There once was a time in my life when I was very content with just fishing the comfortable seasons back when I was just targeting bass, carp, and catfish. Late spring, summer, and early fall fishing were all that I knew. I found it very hard to want to be outside on days when the temperatures were less than my age. Fishing was never far from my mind though and I would do things to stay connected like sort out all of my gear in preparation for the next year, read about it, or watch shows on the subject. As I did these things, my husband was bundling up to fish for winter stocked trout. Still, I’d rather stay in the warmth of my home and cheerfully wait to cook whatever he brought back from his trip that day. As the years went by and countless requests to join in, I finally mustered up enough courage to accompany him even though I absolutely hated the cold. He was bound to stop asking once I froze to death.
Well, there must have been some magic in the three sweaters, a heavy coat, long johns, wool socks, and sub-zero boots because I actually made it through the whole outing. Not enough magic to catch any fish, but I survived. That winter began my love/hate relationship with trout, but I do have to credit them for keeping me out there getting used to fishing in unfavorable weather. I went out every day until I caught a rainbow trout that year and each day seemed colder and windier than the last. I was quite proud of myself for sticking it out.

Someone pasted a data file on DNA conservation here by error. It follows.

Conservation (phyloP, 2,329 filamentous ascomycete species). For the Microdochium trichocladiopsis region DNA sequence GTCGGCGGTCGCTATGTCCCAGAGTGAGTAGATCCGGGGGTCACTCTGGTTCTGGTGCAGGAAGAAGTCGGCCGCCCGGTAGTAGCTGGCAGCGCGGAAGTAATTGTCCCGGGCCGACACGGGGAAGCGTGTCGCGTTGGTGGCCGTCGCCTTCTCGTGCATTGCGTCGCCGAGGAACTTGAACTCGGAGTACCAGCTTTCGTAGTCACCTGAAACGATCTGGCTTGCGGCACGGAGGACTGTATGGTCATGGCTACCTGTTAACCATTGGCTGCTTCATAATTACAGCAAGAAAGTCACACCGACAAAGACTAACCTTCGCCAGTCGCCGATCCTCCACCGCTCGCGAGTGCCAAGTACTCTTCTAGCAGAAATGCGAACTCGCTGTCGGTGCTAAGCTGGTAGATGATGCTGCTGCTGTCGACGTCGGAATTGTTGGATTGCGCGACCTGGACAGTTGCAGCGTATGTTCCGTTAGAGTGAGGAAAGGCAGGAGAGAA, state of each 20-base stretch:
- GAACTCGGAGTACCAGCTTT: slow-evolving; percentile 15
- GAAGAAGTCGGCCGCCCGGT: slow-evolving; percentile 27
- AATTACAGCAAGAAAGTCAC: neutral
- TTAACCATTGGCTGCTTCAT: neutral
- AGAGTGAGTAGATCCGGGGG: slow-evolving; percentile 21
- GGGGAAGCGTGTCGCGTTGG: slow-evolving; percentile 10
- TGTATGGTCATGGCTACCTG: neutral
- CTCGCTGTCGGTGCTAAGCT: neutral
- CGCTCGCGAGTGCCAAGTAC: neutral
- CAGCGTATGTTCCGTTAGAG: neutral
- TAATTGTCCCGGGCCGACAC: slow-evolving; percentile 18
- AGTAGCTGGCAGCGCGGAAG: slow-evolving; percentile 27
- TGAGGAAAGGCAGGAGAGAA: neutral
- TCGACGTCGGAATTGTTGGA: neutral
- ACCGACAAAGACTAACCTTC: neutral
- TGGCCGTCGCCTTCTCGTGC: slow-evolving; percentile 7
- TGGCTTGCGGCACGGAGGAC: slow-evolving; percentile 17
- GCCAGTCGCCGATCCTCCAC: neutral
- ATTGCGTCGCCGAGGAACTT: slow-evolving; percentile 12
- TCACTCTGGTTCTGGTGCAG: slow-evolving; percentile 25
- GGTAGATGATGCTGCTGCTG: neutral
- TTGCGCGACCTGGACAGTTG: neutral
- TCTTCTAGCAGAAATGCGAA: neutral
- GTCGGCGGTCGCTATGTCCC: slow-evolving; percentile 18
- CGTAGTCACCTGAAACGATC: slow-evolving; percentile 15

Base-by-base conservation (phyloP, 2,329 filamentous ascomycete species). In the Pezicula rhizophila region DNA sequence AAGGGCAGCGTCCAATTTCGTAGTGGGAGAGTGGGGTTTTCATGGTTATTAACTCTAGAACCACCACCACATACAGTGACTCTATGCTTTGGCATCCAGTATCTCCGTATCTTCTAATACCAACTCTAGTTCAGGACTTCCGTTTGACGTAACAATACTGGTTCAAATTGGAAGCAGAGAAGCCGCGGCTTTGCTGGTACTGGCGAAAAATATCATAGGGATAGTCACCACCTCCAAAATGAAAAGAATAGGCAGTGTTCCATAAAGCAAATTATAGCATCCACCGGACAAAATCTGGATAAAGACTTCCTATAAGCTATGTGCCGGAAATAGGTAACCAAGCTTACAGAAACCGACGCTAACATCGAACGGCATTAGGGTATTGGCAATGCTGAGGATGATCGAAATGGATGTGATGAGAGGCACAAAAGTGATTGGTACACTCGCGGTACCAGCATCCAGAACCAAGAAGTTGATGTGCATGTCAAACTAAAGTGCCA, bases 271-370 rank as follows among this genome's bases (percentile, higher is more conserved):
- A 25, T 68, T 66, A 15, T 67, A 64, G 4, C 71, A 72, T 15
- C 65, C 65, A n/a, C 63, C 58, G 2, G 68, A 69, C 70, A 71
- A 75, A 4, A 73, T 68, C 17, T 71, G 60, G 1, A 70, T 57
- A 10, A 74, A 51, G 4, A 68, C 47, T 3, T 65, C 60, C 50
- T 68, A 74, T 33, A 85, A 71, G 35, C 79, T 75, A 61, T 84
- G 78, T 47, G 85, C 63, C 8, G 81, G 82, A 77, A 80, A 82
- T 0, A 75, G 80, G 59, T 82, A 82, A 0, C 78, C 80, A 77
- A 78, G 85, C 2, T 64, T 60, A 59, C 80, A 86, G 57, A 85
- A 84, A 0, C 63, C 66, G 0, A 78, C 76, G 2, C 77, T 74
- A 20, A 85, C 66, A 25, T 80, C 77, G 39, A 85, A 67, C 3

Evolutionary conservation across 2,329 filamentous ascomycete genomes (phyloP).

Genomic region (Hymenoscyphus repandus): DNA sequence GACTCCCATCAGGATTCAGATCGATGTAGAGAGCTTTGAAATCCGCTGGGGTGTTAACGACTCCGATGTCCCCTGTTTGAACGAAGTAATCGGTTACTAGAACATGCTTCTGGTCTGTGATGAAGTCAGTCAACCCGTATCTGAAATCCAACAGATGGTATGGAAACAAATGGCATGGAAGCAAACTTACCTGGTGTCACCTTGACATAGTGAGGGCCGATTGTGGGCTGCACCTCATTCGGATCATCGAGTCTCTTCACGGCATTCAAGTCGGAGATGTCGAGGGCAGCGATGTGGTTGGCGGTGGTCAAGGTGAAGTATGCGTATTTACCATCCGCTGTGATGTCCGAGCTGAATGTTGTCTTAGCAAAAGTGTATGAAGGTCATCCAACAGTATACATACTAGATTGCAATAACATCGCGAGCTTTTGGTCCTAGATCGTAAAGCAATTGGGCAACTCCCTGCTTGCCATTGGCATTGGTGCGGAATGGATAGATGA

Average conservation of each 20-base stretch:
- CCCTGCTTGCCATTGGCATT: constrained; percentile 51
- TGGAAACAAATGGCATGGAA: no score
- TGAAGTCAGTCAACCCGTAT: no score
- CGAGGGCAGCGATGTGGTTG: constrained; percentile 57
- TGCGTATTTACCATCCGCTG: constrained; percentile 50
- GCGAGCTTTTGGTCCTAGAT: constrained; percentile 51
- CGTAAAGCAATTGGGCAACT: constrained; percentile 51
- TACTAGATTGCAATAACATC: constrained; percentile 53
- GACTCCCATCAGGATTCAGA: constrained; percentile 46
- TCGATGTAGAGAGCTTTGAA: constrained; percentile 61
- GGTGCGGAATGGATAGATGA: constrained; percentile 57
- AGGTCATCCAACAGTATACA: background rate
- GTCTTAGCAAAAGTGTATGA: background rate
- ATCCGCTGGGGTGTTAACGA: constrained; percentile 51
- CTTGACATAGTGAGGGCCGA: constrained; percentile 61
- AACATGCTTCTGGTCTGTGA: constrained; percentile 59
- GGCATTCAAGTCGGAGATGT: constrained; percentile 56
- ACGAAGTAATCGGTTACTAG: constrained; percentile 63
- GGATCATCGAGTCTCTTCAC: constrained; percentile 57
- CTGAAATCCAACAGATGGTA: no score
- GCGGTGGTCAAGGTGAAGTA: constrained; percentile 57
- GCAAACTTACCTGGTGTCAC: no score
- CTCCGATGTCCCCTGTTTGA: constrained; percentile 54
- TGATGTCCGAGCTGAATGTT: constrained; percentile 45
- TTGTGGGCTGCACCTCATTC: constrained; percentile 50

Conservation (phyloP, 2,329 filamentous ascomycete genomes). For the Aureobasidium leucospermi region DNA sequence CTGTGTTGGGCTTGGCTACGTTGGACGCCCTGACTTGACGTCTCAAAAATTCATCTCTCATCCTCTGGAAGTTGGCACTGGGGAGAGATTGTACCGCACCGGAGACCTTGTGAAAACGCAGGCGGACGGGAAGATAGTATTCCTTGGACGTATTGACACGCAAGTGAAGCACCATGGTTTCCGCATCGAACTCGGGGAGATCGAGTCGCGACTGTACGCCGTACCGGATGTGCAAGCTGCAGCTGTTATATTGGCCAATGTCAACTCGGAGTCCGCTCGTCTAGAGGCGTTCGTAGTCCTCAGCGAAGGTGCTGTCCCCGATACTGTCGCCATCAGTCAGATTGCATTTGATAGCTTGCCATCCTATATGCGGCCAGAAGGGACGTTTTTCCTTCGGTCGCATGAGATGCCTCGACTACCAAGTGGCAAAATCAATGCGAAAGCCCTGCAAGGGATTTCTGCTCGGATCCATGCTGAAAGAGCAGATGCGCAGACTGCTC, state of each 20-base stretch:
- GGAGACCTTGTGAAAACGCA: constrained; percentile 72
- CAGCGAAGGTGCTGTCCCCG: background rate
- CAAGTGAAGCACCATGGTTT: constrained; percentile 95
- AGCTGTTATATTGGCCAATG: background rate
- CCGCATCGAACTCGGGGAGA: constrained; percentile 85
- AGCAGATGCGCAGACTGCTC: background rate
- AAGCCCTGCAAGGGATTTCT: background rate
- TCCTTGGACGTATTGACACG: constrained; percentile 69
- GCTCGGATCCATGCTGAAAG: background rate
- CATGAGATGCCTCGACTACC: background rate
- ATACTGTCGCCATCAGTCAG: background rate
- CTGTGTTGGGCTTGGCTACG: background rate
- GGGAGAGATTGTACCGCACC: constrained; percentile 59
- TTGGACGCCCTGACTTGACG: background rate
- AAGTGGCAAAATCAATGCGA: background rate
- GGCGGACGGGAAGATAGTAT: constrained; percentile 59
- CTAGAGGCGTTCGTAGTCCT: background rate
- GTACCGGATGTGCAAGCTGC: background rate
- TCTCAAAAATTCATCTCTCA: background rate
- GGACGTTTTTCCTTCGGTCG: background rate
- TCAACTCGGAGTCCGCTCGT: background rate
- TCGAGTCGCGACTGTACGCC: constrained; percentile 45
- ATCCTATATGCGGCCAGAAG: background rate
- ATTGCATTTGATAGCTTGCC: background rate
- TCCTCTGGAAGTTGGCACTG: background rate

It wasn’t long though before the novelty of sitting in one place waiting for the farm trout to bite wore off and I found myself longing to search for other active winter fish. I traded the picturesque lake for cedar creeks and rocky spillways that held abundant supplies of black crappie and yellow perch. These schooling panfish were quickly winning over my affection. It was easy to lose count of the numbers caught and I usually had to tear myself away before they stopped biting because I had other things to tend to.
As the winter went on, the cold seemed to be biting better than the fish. On one particular trip my icy hands could only manage to tie on one last crappie jig and it had better be “the one”. I cast out in the hope of dropping it on the school. I reeled in, paused, jigged, reeled, paused. An unseen force darted along the bank and the bobber quickly disappeared. I saw fast flashes of what I thought might be a bass, but as I brought it in, I realized that I had caught my first ever chain pickerel. I nearly lipped it but my husband sharply stopped me from shredding my hand. Even so, I did find out that day that their gills can be just as treacherous.
This new fish had intrigued me and so began my fascination with fish with teeth. To me it offered an element of danger in some way and it was hard for me to understand that some people considered them a nuisance or a trash fish. I was certainly grateful to find a fish to fill my winter void with a little excitement while I was waiting on spring and some of the more “prized” catches.
When everything else is frozen over, fish a spillway.